Like many people in this day and age, my computer eventually took over my life. I work a full-time job in addition to my writing, which means that eight hours of every day is stolen from me and I try to cram all of my personal productivity and general information gathering into the remaining hours. It got to the point that I was physically in front of a computer from the moment I woke up (I work from home) until the time I went to bed with breaks only for food, bathroom, and sleep. I was spending 18 of 24 hours in front of a computer.
Then one day my computer died. Just died and then my world stopped. I completely freaked out. Had a panic attack. Cried a little bit and then went into problem solving mode. I was under deadline to my UK publisher. My second book was due in a month’s time and I was broke. A new computer just wasn’t feasible until I received my next quarterly royalty payment. I wasn’t sure what to do.
Work I squared away by borrowing my daughter’s father’s computer, but I had to give it back to him at the end of the work day. So that still left me short for personal writing. In the end, I did the only thing I could do … I busted out the pen and paper. I bought a notebook and set about finishing my book.
I learned a few things during the month I was forced to go without my computer:
1. My retention is greater when I use pen and paper. I was always forgetting the details that I needed to refer to later. Eye color, model of car, description of settings, etc. I would have to refer back to previous scenes. Writing long-hand enables me to retain much more information than when I type directly.
Ironically, it has also led me to be much more productive. I have don’t deal with eye strain or fatigue from sitting in the same position, I can write for much longer periods of time using a notebook than I can typing into my computer.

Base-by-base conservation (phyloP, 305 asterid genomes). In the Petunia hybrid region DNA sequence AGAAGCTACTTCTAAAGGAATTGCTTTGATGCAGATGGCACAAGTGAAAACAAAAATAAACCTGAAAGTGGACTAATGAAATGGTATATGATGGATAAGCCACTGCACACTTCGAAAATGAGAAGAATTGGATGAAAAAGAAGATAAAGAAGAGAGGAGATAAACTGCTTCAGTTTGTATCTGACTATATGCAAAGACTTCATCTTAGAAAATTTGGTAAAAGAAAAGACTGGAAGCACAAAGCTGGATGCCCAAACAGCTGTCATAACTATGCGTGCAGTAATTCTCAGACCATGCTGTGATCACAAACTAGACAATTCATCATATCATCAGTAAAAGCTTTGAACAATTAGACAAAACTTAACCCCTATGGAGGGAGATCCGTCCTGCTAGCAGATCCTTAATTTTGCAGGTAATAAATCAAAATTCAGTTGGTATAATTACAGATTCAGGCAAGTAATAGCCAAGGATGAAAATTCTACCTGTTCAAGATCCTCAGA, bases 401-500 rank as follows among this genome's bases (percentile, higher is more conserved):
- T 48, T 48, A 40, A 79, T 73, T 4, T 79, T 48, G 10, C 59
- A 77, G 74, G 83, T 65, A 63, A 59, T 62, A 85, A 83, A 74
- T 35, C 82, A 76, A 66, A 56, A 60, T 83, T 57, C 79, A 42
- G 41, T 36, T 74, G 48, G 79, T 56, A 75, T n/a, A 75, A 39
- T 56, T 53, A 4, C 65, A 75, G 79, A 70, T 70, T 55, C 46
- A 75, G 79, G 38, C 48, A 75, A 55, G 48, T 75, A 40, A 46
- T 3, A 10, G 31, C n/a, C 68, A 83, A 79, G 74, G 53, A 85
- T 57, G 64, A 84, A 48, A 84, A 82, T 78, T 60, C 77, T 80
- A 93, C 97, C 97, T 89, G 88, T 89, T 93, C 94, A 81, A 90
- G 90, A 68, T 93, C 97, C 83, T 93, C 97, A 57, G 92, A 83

2. I’m always prepared when inspiration strikes and I never have to charge the battery. I always carried a small pocket notepad around, but often I wouldn’t understand what I meant days later. I carry my writing notebook everywhere and I no longer need to worry about things like being able to comfortably use my computer, batteries running out, or wondering what I meant. I just write out what I’m trying to say.
Just yesterday, I was at the golf range with my daughter and was struck by an idea for a new novel. I grabbed my notebook and wrote out the basic plot outline and various notes for characters and story structure.
3. There is a bigger world happening around me. When my computer died I had to actually look up and look around. I was no longer able to distract myself from my life and my responsibilities which were falling by the wayside as I’ve been going through some tough emotional times recently. I was forced to reconnect with the world and the people in my life. But, mostly, I was forced to connect with me and begin to deal with some issues I’ve been trying to ignore.
Since I replaced my computer, I don’t use it nearly as often. I still write my books long hand first even though it adds an additional step in the long run. It’s a good thing I type about 85 wpm. I’ve broken my dependency on the computer and it has translated to my smartphone as well. I removed the email client from my phone and took off anything that didn’t actually allow me to communicate with the important people in my life.
Six months after replacing my computer, I use it less and am much happier for it.